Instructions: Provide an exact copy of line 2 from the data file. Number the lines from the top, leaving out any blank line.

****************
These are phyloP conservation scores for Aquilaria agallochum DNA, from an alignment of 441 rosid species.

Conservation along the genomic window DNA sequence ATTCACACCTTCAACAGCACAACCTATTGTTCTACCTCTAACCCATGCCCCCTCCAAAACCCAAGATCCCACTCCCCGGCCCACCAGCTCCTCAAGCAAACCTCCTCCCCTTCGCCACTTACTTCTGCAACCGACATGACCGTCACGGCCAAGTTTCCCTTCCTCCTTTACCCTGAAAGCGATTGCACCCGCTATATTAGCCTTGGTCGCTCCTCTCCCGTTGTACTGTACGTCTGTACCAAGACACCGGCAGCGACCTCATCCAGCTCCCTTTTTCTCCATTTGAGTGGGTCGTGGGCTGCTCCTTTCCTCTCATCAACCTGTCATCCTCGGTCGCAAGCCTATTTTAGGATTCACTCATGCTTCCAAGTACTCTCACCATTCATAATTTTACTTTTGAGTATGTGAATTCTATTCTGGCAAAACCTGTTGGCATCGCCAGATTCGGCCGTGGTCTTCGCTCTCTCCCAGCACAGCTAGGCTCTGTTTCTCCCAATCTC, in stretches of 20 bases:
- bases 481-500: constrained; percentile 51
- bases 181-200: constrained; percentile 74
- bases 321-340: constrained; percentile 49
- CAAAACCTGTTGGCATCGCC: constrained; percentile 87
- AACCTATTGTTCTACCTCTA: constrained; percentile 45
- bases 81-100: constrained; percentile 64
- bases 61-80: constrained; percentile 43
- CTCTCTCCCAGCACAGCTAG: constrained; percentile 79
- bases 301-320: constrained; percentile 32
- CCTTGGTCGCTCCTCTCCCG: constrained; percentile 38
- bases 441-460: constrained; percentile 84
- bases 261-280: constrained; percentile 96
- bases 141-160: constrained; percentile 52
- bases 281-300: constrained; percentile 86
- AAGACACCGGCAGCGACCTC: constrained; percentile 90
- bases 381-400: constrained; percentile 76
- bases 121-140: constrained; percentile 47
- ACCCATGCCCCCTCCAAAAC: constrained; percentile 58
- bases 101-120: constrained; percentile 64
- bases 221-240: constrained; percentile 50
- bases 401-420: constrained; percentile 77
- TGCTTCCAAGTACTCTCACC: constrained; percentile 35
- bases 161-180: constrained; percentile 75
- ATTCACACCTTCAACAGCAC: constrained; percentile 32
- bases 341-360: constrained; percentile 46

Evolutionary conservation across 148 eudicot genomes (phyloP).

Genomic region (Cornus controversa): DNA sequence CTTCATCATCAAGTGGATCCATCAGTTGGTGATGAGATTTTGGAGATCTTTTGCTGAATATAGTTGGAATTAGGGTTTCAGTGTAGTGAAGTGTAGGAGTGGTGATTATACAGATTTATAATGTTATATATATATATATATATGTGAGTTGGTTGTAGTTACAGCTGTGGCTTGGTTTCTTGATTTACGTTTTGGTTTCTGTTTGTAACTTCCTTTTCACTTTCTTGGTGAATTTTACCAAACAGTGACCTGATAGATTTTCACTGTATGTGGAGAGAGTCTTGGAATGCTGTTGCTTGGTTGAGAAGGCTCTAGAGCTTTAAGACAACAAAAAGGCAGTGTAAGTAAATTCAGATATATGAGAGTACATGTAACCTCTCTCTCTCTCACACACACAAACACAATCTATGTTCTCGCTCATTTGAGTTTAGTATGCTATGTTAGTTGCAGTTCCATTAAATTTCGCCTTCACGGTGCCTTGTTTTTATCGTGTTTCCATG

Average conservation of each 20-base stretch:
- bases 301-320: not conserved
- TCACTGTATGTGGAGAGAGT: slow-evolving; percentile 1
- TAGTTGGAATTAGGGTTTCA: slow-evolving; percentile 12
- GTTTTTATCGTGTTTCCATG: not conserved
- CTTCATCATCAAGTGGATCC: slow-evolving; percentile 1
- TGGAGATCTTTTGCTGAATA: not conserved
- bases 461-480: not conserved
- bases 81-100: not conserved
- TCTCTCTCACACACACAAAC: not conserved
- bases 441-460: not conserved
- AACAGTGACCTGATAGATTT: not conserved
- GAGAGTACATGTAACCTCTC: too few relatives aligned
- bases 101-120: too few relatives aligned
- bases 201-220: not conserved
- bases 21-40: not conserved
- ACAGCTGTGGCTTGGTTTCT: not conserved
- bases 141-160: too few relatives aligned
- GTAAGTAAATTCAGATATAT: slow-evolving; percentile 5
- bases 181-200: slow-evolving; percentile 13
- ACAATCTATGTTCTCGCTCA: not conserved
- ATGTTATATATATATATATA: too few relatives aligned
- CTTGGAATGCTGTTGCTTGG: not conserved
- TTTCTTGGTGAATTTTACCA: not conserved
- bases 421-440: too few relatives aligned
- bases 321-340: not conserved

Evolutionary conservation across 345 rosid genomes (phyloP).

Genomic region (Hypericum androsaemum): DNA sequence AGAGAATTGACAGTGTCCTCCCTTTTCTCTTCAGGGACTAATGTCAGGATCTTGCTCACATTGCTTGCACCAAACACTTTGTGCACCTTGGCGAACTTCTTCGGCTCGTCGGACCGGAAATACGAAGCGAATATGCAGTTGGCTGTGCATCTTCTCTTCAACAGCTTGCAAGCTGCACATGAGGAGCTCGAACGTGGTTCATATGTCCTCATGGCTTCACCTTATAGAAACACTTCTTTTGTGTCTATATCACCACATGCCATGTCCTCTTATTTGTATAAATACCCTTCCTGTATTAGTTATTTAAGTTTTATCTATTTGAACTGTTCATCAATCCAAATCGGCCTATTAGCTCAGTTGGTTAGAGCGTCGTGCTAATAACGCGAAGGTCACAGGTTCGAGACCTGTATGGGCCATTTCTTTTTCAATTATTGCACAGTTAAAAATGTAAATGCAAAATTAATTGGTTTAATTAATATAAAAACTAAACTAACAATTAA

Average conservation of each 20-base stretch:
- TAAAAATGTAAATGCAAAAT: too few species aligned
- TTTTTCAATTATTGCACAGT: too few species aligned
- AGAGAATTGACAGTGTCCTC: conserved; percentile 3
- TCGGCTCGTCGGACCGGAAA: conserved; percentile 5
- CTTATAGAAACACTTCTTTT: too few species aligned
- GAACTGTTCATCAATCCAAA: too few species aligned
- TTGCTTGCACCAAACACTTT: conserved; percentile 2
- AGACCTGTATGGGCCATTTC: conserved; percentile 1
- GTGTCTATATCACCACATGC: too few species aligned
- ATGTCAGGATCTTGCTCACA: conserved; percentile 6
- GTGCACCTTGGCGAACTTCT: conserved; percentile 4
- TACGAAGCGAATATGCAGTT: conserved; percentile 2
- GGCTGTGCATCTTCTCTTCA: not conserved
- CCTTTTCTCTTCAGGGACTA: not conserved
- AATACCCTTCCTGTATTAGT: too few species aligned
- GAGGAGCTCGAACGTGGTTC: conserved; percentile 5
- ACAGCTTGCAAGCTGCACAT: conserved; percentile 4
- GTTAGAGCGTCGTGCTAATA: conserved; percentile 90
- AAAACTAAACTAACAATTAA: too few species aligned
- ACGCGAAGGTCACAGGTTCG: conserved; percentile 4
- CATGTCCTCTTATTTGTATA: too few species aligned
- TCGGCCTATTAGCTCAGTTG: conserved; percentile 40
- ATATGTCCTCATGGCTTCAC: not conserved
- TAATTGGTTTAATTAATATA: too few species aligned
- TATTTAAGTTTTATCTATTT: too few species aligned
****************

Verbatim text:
Conservation along the genomic window DNA sequence ATTCACACCTTCAACAGCACAACCTATTGTTCTACCTCTAACCCATGCCCCCTCCAAAACCCAAGATCCCACTCCCCGGCCCACCAGCTCCTCAAGCAAACCTCCTCCCCTTCGCCACTTACTTCTGCAACCGACATGACCGTCACGGCCAAGTTTCCCTTCCTCCTTTACCCTGAAAGCGATTGCACCCGCTATATTAGCCTTGGTCGCTCCTCTCCCGTTGTACTGTACGTCTGTACCAAGACACCGGCAGCGACCTCATCCAGCTCCCTTTTTCTCCATTTGAGTGGGTCGTGGGCTGCTCCTTTCCTCTCATCAACCTGTCATCCTCGGTCGCAAGCCTATTTTAGGATTCACTCATGCTTCCAAGTACTCTCACCATTCATAATTTTACTTTTGAGTATGTGAATTCTATTCTGGCAAAACCTGTTGGCATCGCCAGATTCGGCCGTGGTCTTCGCTCTCTCCCAGCACAGCTAGGCTCTGTTTCTCCCAATCTC, in stretches of 20 bases: